This talk will explore three themes: We Are In Love, We Have Changed, We Are Not Really Here.
We Are In Love
Humans often hate their computers, but they love their phones. It is truly our most intimate device. We take it everywhere we go, including to bed. We share all the moments of our lives with it, sometimes on camera. It connects us constantly to the people we love the most. The keyboard separates us from the computer, but touch brings us closer to our mobile device(s). From how we spend our time (many of the most popular applications are games) to the natural extension of a custom ringtone to a dedicated space on the device for our partner, love is a design consideration.
We Have Changed
From personal tracking devices to selling sheep via instagram, these devices have changed the way we live. Whilst we are more in control of, and have more information than ever before, increasingly people feel overwhelmed, suffer from decision fatigue, and seek out solutions like the “disconnected vacation”. A decade ago, such a thing was just “vacation”.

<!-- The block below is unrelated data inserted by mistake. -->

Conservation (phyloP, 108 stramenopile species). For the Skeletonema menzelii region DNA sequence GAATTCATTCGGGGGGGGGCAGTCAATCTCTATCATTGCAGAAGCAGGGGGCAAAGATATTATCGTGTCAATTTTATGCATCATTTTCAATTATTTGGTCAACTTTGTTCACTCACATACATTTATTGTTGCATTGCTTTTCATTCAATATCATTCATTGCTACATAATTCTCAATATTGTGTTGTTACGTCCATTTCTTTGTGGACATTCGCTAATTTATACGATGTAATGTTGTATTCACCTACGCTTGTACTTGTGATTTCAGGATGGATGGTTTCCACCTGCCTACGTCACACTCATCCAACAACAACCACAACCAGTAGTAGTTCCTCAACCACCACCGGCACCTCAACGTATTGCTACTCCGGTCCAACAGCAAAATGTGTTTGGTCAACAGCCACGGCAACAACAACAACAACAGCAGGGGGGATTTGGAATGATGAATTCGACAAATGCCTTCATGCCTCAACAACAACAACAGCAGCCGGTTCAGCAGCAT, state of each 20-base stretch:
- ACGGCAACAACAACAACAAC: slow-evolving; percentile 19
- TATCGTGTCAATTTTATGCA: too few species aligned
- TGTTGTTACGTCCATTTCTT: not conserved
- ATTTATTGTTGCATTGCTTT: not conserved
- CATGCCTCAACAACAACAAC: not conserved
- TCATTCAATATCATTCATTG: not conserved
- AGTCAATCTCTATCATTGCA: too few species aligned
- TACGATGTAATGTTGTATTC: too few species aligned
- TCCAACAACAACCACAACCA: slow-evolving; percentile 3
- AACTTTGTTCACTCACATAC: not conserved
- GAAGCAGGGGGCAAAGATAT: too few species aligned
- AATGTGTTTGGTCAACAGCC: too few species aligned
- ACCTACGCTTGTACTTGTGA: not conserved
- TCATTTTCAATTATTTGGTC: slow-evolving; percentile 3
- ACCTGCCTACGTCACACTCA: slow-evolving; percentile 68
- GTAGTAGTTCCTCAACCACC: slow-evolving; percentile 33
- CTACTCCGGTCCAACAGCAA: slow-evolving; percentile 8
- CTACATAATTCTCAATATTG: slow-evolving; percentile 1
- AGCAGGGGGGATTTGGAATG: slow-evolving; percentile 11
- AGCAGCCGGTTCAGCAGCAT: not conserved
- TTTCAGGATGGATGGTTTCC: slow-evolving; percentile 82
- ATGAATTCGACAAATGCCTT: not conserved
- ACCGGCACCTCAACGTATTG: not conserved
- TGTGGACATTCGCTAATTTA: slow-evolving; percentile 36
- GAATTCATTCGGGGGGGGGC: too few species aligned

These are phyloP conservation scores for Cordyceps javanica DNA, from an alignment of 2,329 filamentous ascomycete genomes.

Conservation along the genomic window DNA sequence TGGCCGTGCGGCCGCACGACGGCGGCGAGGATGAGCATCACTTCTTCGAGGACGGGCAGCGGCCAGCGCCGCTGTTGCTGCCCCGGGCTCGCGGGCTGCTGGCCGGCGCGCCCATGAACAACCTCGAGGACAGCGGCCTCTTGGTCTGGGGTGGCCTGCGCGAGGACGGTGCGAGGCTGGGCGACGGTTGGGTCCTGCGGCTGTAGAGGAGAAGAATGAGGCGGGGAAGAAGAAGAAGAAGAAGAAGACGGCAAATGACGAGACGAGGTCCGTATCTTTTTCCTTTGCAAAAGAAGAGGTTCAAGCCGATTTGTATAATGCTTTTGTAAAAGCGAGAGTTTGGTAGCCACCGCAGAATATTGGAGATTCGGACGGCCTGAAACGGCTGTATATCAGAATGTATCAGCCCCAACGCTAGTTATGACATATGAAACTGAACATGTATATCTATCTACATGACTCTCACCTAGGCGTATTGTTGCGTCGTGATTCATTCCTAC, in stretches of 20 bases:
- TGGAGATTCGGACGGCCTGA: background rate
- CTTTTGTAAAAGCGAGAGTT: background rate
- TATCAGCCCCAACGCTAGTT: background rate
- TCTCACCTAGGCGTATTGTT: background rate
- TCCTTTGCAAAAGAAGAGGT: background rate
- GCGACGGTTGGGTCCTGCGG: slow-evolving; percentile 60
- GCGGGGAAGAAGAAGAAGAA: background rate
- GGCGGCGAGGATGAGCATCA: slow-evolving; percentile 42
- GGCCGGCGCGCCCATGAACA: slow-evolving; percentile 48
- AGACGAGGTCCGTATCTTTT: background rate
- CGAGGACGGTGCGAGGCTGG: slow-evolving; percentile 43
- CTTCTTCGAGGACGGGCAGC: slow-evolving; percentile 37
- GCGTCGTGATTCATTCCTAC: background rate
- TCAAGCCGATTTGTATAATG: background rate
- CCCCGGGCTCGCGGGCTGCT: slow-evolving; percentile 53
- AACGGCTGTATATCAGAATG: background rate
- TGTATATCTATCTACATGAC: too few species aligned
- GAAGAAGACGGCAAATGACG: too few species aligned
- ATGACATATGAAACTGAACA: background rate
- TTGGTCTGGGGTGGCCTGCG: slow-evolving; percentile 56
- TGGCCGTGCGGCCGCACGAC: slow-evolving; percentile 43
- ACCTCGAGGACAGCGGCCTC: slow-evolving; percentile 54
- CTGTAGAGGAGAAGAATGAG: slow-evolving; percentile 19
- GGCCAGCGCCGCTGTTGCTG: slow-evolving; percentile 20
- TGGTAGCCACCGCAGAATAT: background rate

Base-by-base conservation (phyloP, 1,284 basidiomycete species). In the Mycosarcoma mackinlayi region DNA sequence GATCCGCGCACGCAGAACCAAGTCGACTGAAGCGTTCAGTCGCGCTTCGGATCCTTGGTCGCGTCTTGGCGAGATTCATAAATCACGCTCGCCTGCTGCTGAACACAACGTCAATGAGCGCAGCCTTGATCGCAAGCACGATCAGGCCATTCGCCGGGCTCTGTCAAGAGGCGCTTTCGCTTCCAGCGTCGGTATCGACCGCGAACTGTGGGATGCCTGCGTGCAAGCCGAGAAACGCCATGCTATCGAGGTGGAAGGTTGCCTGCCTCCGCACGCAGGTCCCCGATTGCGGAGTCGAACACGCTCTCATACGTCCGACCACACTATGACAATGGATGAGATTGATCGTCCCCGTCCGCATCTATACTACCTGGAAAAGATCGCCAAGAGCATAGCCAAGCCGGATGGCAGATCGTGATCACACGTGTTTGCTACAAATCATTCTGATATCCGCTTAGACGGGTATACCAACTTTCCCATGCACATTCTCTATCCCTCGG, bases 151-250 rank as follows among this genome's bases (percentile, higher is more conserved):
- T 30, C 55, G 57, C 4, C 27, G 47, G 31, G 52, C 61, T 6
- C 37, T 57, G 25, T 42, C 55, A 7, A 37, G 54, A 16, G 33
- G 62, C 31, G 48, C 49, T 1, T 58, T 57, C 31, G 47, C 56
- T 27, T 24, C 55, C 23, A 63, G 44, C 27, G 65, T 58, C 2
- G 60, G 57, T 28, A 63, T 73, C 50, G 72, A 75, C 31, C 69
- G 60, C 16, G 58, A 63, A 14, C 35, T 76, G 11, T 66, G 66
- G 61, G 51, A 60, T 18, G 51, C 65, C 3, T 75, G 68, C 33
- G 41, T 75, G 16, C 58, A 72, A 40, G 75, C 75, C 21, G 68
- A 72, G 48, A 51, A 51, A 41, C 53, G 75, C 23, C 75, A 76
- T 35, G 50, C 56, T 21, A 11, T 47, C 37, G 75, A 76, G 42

We Are Not Really Here
Whilst we carry out devices with us constantly, our attention is split between them and the world around us. They are the accompaniment to our commute, whilst we wait in line, whilst we watch TV. Our attention is intermittent, and incomplete. Multitasking has a cognitive overhead comparable to being intoxicated (see the effects of texting whilst driving). Ideas like “phone stacking” aim to address this lack of presence in our human interactions, but when we design we must design for the distracted user. What does this mean?